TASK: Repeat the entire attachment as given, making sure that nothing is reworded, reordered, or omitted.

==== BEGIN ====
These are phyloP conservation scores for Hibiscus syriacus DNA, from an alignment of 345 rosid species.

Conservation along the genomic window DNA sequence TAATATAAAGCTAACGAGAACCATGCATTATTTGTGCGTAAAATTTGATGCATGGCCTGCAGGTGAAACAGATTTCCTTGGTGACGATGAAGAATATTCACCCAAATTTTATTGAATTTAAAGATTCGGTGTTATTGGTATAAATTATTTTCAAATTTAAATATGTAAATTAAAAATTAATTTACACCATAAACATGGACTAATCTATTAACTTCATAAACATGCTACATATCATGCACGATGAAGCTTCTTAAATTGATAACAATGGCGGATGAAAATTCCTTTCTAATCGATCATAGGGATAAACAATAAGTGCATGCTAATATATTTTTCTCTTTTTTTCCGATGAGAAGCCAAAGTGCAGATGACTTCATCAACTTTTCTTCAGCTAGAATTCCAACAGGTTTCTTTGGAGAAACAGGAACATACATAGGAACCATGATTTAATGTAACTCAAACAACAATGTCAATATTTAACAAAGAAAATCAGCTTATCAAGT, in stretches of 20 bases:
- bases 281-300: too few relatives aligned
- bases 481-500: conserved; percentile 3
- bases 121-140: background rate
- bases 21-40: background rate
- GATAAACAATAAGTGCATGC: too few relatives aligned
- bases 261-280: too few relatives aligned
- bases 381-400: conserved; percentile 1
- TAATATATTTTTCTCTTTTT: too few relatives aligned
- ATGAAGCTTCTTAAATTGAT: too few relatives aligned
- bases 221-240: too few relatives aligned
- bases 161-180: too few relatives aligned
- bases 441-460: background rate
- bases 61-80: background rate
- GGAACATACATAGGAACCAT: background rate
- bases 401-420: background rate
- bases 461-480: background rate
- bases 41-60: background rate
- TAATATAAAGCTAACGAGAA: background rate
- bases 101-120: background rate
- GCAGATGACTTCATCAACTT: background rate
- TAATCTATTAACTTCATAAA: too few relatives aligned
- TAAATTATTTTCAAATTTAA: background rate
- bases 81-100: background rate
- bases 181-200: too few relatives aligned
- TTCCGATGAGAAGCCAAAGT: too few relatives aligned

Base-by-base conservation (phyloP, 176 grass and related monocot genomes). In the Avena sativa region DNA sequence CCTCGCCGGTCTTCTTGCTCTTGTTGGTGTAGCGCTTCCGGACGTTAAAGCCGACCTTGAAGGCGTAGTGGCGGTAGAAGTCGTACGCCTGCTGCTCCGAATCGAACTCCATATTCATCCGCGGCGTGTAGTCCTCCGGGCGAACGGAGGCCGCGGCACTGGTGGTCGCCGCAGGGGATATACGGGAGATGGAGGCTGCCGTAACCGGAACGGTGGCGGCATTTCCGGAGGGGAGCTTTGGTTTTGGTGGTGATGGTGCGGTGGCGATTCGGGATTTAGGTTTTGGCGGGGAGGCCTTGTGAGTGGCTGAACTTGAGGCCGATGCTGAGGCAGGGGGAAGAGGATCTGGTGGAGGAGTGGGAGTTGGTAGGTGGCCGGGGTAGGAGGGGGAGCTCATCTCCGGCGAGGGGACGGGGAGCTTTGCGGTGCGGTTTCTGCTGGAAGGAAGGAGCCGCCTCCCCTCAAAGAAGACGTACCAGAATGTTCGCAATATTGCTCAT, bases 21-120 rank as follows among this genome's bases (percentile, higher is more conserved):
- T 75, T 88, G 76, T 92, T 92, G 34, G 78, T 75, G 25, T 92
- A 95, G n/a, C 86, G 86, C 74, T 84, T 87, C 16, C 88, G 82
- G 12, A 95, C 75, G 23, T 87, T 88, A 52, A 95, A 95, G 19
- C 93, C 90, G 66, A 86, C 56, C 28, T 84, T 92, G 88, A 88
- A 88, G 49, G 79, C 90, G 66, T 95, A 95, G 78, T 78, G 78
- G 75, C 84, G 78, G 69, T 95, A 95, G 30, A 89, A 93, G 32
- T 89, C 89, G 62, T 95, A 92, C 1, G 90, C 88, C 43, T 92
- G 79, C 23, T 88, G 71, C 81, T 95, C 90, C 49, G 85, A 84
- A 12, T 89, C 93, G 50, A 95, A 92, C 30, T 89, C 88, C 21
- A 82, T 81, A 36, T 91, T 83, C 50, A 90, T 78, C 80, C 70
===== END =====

These are phyloP conservation scores for Hibiscus syriacus DNA, from an alignment of 345 rosid species.

Conservation along the genomic window DNA sequence TAATATAAAGCTAACGAGAACCATGCATTATTTGTGCGTAAAATTTGATGCATGGCCTGCAGGTGAAACAGATTTCCTTGGTGACGATGAAGAATATTCACCCAAATTTTATTGAATTTAAAGATTCGGTGTTATTGGTATAAATTATTTTCAAATTTAAATATGTAAATTAAAAATTAATTTACACCATAAACATGGACTAATCTATTAACTTCATAAACATGCTACATATCATGCACGATGAAGCTTCTTAAATTGATAACAATGGCGGATGAAAATTCCTTTCTAATCGATCATAGGGATAAACAATAAGTGCATGCTAATATATTTTTCTCTTTTTTTCCGATGAGAAGCCAAAGTGCAGATGACTTCATCAACTTTTCTTCAGCTAGAATTCCAACAGGTTTCTTTGGAGAAACAGGAACATACATAGGAACCATGATTTAATGTAACTCAAACAACAATGTCAATATTTAACAAAGAAAATCAGCTTATCAAGT, in stretches of 20 bases:
- bases 281-300: too few relatives aligned
- bases 481-500: conserved; percentile 3
- bases 121-140: background rate
- bases 21-40: background rate
- GATAAACAATAAGTGCATGC: too few relatives aligned
- bases 261-280: too few relatives aligned
- bases 381-400: conserved; percentile 1
- TAATATATTTTTCTCTTTTT: too few relatives aligned
- ATGAAGCTTCTTAAATTGAT: too few relatives aligned
- bases 221-240: too few relatives aligned
- bases 161-180: too few relatives aligned
- bases 441-460: background rate
- bases 61-80: background rate
- GGAACATACATAGGAACCAT: background rate
- bases 401-420: background rate
- bases 461-480: background rate
- bases 41-60: background rate
- TAATATAAAGCTAACGAGAA: background rate
- bases 101-120: background rate
- GCAGATGACTTCATCAACTT: background rate
- TAATCTATTAACTTCATAAA: too few relatives aligned
- TAAATTATTTTCAAATTTAA: background rate
- bases 81-100: background rate
- bases 181-200: too few relatives aligned
- TTCCGATGAGAAGCCAAAGT: too few relatives aligned

Base-by-base conservation (phyloP, 176 grass and related monocot genomes). In the Avena sativa region DNA sequence CCTCGCCGGTCTTCTTGCTCTTGTTGGTGTAGCGCTTCCGGACGTTAAAGCCGACCTTGAAGGCGTAGTGGCGGTAGAAGTCGTACGCCTGCTGCTCCGAATCGAACTCCATATTCATCCGCGGCGTGTAGTCCTCCGGGCGAACGGAGGCCGCGGCACTGGTGGTCGCCGCAGGGGATATACGGGAGATGGAGGCTGCCGTAACCGGAACGGTGGCGGCATTTCCGGAGGGGAGCTTTGGTTTTGGTGGTGATGGTGCGGTGGCGATTCGGGATTTAGGTTTTGGCGGGGAGGCCTTGTGAGTGGCTGAACTTGAGGCCGATGCTGAGGCAGGGGGAAGAGGATCTGGTGGAGGAGTGGGAGTTGGTAGGTGGCCGGGGTAGGAGGGGGAGCTCATCTCCGGCGAGGGGACGGGGAGCTTTGCGGTGCGGTTTCTGCTGGAAGGAAGGAGCCGCCTCCCCTCAAAGAAGACGTACCAGAATGTTCGCAATATTGCTCAT, bases 21-120 rank as follows among this genome's bases (percentile, higher is more conserved):
- T 75, T 88, G 76, T 92, T 92, G 34, G 78, T 75, G 25, T 92
- A 95, G n/a, C 86, G 86, C 74, T 84, T 87, C 16, C 88, G 82
- G 12, A 95, C 75, G 23, T 87, T 88, A 52, A 95, A 95, G 19
- C 93, C 90, G 66, A 86, C 56, C 28, T 84, T 92, G 88, A 88
- A 88, G 49, G 79, C 90, G 66, T 95, A 95, G 78, T 78, G 78
- G 75, C 84, G 78, G 69, T 95, A 95, G 30, A 89, A 93, G 32
- T 89, C 89, G 62, T 95, A 92, C 1, G 90, C 88, C 43, T 92
- G 79, C 23, T 88, G 71, C 81, T 95, C 90, C 49, G 85, A 84
- A 12, T 89, C 93, G 50, A 95, A 92, C 30, T 89, C 88, C 21
- A 82, T 81, A 36, T 91, T 83, C 50, A 90, T 78, C 80, C 70